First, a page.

Yield spike | BetaShares

Yield spike

BY David Bassanese | 17 August 2020
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Global markets

Global equities pushed higher last week despite a continued U.S. impasse over further fiscal stimulus. Talk of a Russian vaccine and still generally encouraging U.S. economic data helped keep equity bears at bay. The risk-on sentiment was also evident in a spike in bond yields, correction in gold prices, and a still soggy $US. The S&P 500 touched an intra-day record high, and ended the week within a whisker (0.2%) of its mid-February peak.

Data-wise, U.S. jobless claims were a bit better than expected for a change, finally breaking below the 1 million mark. July U.S. retail sales were slightly weaker than expected, but still not bad – rising 1.2% – which still leaves sales miraculously higher than pre-COVID levels. Thanks to huge household income support, U.S. retail sales (along with sales elsewhere, even Australia) have clearly enjoyed a V-shaped recovery so far, even with employment levels still well below their peak.

Chinese data revealed their economy also continued to enjoy a V-shaped recovery in industrial production in July (thanks to traditional pump priming through infrastructure projects) though retail sales continued to lag somewhat. This in turn is helping keep iron-ore prices and the $A aloft.

This week’s focus will again be on whether Washington can come to a deal on extending unemployment benefit payments, rather than rely on the legally dubious executive orders that President Trump has issued so far. Along with the recent spike in COVID-19 cases, a premature tapering of this income support risks slowing America’s economic rebound – but so far at least Wall Street remains confident a fiscal deal will be struck and/or the Fed will ride to the rescue with even more monetary firepower.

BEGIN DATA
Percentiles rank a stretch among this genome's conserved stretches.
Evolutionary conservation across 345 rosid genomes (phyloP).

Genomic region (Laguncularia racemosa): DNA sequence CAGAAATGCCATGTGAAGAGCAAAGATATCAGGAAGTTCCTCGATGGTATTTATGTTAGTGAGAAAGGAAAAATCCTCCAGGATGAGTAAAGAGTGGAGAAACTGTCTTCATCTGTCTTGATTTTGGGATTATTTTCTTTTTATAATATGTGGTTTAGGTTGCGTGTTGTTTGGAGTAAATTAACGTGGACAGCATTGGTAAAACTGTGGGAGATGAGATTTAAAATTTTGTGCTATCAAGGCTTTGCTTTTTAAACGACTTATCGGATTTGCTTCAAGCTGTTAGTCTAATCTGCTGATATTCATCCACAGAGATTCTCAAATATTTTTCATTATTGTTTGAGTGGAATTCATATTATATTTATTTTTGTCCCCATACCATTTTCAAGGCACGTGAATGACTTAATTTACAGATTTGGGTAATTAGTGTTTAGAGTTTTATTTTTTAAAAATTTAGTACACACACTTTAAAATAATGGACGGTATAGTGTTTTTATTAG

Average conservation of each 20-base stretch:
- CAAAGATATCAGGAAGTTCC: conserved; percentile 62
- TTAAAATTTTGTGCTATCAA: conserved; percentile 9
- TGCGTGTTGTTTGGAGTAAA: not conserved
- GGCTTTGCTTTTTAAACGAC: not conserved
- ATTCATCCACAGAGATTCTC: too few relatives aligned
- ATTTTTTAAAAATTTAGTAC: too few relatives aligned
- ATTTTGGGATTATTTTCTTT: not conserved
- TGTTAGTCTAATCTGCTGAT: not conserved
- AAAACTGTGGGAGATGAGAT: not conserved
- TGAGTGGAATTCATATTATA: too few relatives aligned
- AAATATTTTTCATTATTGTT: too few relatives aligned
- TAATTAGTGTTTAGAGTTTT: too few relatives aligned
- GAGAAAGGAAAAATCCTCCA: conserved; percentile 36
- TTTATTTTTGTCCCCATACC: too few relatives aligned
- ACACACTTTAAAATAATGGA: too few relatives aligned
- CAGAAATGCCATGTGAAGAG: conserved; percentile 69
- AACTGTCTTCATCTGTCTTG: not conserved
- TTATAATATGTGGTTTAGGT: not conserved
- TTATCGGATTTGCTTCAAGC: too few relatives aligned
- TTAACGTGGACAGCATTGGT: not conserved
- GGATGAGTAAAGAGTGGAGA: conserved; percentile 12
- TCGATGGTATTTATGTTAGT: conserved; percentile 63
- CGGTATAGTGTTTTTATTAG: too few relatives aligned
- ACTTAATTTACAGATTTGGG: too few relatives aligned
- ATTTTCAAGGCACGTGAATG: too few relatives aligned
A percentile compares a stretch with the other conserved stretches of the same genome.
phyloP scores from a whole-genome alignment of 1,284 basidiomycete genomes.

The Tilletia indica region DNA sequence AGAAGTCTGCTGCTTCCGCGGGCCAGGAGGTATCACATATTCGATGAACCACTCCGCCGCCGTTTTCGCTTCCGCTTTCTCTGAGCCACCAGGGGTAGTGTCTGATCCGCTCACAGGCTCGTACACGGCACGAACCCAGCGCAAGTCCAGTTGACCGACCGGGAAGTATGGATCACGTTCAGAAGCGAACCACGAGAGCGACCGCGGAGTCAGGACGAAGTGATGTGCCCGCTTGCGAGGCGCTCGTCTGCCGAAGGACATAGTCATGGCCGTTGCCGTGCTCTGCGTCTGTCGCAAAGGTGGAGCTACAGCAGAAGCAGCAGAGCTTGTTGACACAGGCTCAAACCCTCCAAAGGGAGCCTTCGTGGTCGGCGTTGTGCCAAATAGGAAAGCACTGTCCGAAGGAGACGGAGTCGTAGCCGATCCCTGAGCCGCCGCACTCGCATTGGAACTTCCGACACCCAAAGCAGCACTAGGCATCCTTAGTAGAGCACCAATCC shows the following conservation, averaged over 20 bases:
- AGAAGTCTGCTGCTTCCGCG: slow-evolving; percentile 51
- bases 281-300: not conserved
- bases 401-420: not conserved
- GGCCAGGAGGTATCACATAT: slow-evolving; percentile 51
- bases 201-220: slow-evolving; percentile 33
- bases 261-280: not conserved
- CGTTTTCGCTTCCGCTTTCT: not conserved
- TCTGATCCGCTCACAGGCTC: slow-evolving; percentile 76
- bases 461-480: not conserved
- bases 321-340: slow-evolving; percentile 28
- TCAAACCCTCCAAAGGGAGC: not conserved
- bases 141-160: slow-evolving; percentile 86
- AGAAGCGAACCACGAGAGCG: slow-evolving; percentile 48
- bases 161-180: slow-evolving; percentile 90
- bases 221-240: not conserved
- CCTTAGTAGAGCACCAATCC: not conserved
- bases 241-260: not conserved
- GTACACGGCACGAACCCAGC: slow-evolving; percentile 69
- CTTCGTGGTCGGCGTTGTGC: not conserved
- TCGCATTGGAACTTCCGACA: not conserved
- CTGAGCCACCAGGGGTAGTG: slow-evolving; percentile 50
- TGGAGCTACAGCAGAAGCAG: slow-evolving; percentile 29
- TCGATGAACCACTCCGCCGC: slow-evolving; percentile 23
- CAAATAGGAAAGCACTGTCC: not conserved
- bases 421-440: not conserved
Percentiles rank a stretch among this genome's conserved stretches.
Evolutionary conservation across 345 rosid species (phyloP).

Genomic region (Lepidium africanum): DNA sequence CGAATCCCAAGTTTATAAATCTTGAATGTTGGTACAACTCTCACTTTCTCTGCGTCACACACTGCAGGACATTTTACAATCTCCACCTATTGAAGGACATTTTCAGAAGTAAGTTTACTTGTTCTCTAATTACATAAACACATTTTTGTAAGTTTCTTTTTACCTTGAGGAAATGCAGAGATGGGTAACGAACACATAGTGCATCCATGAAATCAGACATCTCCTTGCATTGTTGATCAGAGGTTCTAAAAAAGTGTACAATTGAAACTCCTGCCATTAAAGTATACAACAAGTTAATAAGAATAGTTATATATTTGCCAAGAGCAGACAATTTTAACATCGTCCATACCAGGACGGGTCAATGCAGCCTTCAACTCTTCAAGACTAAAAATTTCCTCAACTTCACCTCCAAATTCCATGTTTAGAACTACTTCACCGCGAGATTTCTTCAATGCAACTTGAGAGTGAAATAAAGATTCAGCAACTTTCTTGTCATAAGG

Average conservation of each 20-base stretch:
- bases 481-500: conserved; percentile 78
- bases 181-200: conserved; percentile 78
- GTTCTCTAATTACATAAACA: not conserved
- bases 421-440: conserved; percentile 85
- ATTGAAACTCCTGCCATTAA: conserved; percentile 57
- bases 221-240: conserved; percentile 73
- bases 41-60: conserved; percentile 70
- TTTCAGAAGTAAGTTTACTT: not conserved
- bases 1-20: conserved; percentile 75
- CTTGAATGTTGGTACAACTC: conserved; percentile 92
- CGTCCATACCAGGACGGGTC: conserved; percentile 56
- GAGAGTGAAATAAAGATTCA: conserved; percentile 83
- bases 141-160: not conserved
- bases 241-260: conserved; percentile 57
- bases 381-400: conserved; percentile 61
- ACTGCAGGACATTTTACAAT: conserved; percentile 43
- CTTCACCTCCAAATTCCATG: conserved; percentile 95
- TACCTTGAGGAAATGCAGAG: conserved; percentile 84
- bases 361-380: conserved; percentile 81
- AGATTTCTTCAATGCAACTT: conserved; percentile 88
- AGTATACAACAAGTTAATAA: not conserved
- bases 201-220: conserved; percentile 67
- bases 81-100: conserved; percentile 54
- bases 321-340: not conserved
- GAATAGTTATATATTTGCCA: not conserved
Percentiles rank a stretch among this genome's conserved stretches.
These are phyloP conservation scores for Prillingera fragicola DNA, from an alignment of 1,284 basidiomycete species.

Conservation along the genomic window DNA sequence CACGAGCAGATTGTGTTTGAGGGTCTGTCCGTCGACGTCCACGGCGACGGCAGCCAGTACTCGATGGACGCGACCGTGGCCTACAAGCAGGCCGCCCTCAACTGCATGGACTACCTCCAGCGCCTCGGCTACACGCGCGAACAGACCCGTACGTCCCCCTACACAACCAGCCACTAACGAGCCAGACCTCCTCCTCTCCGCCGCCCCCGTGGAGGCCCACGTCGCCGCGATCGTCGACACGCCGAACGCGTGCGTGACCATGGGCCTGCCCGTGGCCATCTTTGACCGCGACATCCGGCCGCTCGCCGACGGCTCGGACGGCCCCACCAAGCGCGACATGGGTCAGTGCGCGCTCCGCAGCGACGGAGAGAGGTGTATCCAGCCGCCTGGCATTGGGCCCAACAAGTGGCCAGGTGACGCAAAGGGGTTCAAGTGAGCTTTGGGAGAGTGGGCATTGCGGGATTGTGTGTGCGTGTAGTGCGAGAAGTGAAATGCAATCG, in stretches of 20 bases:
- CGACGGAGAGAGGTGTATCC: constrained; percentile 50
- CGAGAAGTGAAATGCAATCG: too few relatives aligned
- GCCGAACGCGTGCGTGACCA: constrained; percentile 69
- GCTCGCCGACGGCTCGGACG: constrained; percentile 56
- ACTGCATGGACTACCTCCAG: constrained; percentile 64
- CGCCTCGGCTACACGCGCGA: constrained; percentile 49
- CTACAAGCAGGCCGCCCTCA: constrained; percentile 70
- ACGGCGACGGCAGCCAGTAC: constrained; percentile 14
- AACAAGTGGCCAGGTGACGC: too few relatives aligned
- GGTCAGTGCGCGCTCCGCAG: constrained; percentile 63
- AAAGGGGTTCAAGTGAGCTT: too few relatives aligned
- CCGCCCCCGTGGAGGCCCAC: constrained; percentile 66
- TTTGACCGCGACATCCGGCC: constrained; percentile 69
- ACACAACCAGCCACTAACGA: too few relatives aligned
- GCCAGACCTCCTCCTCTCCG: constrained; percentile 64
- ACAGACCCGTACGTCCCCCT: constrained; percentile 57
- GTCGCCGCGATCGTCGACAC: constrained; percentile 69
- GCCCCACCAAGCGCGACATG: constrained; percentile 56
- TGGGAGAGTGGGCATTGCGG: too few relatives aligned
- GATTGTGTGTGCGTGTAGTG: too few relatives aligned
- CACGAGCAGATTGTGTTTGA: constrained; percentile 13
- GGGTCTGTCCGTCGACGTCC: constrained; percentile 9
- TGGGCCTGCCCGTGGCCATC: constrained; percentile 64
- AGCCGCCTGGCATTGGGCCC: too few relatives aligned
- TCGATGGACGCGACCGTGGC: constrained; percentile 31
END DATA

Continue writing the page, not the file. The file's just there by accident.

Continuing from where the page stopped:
Minutes of the latest Fed meeting are released on Wednesday, which could shed light on how much closer it is to unleashing more stimulus. On Friday, U.S. August manufacturing and non-manufacturing indices should depict an economy continuing to recover. Also in focus will be the tail end of the U.S. Q2 reporting season, with major retailers such as Walmart set to reveal their results (which should overall be fairly encouraging given the strength in retail sales).

 Australian market

The S&P/ASX 200 rose solidly last week to be at the top-end of the sideways range that has been evident since early June. Is this the week of the breakout? Maybe, but we’ll likely need to see investors get a lot more comfortable with banks, despite rising bad loans and falling dividends.  Unlike the S&P 500, our market is still around 15% from its previous peak, dragged down by financials and not helped by our relatively low exposure to the booming technology sector.

That said, while it’s still early days, the reporting season so far can at least be characterised as “not as bad as feared”.

Local data last week was also somewhat encouraging, though undermined by the fact it largely pre-dated Melbourne’s renewed lock down. Employment rose by 114k in July, after a 228k gain in June, meaning around 40% of the jobs lost due to COVID-related shutdowns have already been recovered.  The National Australia Bank index of business conditions also strengthened further in July, to be almost back to pre-COVID levels, though the more flighty confidence index corrected back. Capacity utilisation and forward orders also remain well below pre-COVID levels suggesting, along with Melbourne’s shutdown, it’s too early to bring out the champagne.

Regarding interest rates, in a notable upgrading of ‘forward guidance’, RBA Governor Lowe indicated in a speech last week that “given the outlook I discussed”, official interest rates are unlikely to be increased “for at least three years”. I suspect the RBA won’t wait that long, as I’m warming to the view that growth will bounce back better than expected in 2021 (assuming a vaccine is available by early next year). In the meantime, however, there’s still a risk of a further edging down in the rate to 0.15% or so if renewed COVID restrictions cause the recovery to stall.

Either way, RBA minutes to the latest meeting are released on Wednesday, and July retail spending on Friday. The earnings reporting season also rolls on.

Have a great week!

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